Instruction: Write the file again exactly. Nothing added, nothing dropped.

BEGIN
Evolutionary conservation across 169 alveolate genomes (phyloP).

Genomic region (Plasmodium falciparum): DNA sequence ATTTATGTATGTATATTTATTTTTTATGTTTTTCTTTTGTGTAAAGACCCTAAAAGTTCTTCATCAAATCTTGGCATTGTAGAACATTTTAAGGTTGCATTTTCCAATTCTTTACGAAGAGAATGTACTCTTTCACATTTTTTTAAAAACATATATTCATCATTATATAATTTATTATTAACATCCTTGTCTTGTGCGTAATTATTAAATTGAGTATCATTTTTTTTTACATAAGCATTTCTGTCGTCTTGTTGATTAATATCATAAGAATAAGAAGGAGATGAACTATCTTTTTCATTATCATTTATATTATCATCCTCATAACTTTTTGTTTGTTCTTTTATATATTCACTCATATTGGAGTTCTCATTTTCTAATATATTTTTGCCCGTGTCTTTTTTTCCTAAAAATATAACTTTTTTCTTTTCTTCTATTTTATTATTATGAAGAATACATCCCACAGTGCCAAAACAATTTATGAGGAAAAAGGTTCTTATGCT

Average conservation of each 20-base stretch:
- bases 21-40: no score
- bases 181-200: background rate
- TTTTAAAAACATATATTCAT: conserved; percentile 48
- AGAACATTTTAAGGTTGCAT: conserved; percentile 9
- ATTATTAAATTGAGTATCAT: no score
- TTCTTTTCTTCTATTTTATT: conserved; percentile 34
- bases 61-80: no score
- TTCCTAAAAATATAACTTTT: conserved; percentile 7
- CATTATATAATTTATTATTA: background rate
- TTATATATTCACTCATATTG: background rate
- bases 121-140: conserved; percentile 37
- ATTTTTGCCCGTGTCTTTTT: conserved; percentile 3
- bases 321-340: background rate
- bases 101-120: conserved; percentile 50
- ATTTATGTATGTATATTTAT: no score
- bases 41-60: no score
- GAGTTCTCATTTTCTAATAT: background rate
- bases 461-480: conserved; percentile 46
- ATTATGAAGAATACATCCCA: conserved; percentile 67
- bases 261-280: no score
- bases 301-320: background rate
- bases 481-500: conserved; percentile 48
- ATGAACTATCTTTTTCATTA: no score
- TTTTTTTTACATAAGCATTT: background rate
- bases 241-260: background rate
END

Evolutionary conservation across 169 alveolate genomes (phyloP).

Genomic region (Plasmodium falciparum): DNA sequence ATTTATGTATGTATATTTATTTTTTATGTTTTTCTTTTGTGTAAAGACCCTAAAAGTTCTTCATCAAATCTTGGCATTGTAGAACATTTTAAGGTTGCATTTTCCAATTCTTTACGAAGAGAATGTACTCTTTCACATTTTTTTAAAAACATATATTCATCATTATATAATTTATTATTAACATCCTTGTCTTGTGCGTAATTATTAAATTGAGTATCATTTTTTTTTACATAAGCATTTCTGTCGTCTTGTTGATTAATATCATAAGAATAAGAAGGAGATGAACTATCTTTTTCATTATCATTTATATTATCATCCTCATAACTTTTTGTTTGTTCTTTTATATATTCACTCATATTGGAGTTCTCATTTTCTAATATATTTTTGCCCGTGTCTTTTTTTCCTAAAAATATAACTTTTTTCTTTTCTTCTATTTTATTATTATGAAGAATACATCCCACAGTGCCAAAACAATTTATGAGGAAAAAGGTTCTTATGCT

Average conservation of each 20-base stretch:
- bases 21-40: no score
- bases 181-200: background rate
- TTTTAAAAACATATATTCAT: conserved; percentile 48
- AGAACATTTTAAGGTTGCAT: conserved; percentile 9
- ATTATTAAATTGAGTATCAT: no score
- TTCTTTTCTTCTATTTTATT: conserved; percentile 34
- bases 61-80: no score
- TTCCTAAAAATATAACTTTT: conserved; percentile 7
- CATTATATAATTTATTATTA: background rate
- TTATATATTCACTCATATTG: background rate
- bases 121-140: conserved; percentile 37
- ATTTTTGCCCGTGTCTTTTT: conserved; percentile 3
- bases 321-340: background rate
- bases 101-120: conserved; percentile 50
- ATTTATGTATGTATATTTAT: no score
- bases 41-60: no score
- GAGTTCTCATTTTCTAATAT: background rate
- bases 461-480: conserved; percentile 46
- ATTATGAAGAATACATCCCA: conserved; percentile 67
- bases 261-280: no score
- bases 301-320: background rate
- bases 481-500: conserved; percentile 48
- ATGAACTATCTTTTTCATTA: no score
- TTTTTTTTACATAAGCATTT: background rate
- bases 241-260: background rate